The Chinese government is expected to unveil regulations for financial holding groups in the first half of 2019, according to the central bank, the People's Bank of China (PBOC). The goal is to promote the healthy development of financial holding companies.
For this purpose, a pilot regulatory scheme has been launched covering five financial holding companies to gather experience, Mr Zhou Xuedong, director of the general office and head of the financial stability bureau of the PBOC has said, according to the Xinhua news agency.
The five are Ant Financial, China Merchants Group, Suning Commerce Group, Shanghai International Group and Beijing Financial Holdings Group. The financial businesses these groups engage in include insurance, banking, securities, trust, and fund management.
PBOC said that some non-financial enterprises have invested in holding several types of financial institutions through incorporation, mergers and acquisitions, and share purchases. However, some groups are “barbaric” in their growth, large in volume, complex in their business operations, high in related-party risks, and lack supervision.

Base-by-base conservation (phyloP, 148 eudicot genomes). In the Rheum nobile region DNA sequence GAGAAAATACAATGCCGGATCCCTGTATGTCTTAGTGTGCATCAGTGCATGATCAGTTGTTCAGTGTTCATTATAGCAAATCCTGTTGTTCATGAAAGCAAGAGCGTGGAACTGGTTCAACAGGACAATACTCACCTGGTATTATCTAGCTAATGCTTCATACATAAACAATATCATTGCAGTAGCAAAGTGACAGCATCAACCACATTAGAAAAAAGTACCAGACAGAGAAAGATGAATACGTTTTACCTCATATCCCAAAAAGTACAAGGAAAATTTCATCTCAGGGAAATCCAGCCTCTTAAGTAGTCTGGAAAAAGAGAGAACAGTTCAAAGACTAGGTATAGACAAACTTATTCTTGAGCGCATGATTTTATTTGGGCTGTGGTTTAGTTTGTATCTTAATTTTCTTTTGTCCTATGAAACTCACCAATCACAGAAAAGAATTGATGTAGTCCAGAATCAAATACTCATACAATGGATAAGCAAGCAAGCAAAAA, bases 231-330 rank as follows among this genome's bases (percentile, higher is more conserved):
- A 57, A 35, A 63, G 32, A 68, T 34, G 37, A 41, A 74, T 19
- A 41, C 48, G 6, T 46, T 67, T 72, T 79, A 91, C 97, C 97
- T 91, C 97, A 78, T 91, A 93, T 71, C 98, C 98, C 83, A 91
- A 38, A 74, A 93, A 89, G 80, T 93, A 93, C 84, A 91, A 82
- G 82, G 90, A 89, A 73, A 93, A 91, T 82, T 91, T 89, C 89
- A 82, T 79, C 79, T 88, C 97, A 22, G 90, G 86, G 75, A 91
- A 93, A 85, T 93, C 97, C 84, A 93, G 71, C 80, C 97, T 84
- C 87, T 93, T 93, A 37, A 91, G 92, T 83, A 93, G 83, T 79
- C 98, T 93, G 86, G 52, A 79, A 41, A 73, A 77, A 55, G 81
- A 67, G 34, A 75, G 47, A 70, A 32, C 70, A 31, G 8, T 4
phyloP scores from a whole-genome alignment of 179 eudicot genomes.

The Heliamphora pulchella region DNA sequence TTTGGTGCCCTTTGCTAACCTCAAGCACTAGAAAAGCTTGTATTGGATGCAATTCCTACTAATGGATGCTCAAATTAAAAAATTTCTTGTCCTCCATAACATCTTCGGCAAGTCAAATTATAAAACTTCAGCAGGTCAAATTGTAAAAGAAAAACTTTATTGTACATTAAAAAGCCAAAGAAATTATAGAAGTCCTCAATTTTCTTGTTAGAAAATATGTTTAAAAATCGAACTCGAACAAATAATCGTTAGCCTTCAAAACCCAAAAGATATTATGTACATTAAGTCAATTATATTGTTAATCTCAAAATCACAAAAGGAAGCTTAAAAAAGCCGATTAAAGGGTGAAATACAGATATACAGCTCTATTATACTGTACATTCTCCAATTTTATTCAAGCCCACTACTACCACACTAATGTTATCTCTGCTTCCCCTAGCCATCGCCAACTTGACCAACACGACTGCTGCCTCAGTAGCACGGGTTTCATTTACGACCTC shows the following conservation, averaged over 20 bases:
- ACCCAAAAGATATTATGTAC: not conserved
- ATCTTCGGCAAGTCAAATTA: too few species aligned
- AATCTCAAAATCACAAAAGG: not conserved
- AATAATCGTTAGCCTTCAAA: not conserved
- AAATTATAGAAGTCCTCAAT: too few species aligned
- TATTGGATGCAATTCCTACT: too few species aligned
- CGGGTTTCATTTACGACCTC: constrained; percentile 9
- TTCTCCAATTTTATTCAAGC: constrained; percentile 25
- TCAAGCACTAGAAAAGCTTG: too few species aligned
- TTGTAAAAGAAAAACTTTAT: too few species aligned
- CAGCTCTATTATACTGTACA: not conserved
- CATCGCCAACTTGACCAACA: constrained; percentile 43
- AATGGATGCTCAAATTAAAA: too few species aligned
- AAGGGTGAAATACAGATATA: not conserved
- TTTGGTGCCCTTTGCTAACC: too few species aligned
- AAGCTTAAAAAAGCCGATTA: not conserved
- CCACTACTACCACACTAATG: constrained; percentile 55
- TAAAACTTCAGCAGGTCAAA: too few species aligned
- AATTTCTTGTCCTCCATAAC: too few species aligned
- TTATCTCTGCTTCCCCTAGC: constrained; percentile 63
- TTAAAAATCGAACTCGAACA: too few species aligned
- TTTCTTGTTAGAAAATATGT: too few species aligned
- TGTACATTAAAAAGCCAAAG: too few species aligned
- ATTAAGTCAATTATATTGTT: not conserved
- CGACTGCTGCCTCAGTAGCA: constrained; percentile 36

Some non-financial enterprises have impure motives for investment. They have rapidly expanded into the financial industry through fake capital injections, leveraged funds and related transactions. At the same time, they control many types of financial institutions to form cross-sectoral, cross-industry, cross-regional and cross-border financial operations. Risks are constantly growing, the central bank added.
To contain systemic financial risks, the relevant authorities are establishing a supervisory system for financial holding companies to regulate their development and fill the regulatory gap. The central bank said that the regulation of the holding companies will adopt a combination of macro-prudential management and micro-prudential supervision.
The central bank also released its first financial institutions ratings in its “China Financial Stability Report 2018” report issued last Friday. Covering 4,327 financial institutions, the ratings divide the institutions into 10 categories, with 10 representing the riskiest.
The report also said that macro-economic and financial policies will be more forward-looking, flexible and coordinated in 2019, and the country will continue to promote financial reform and opening up.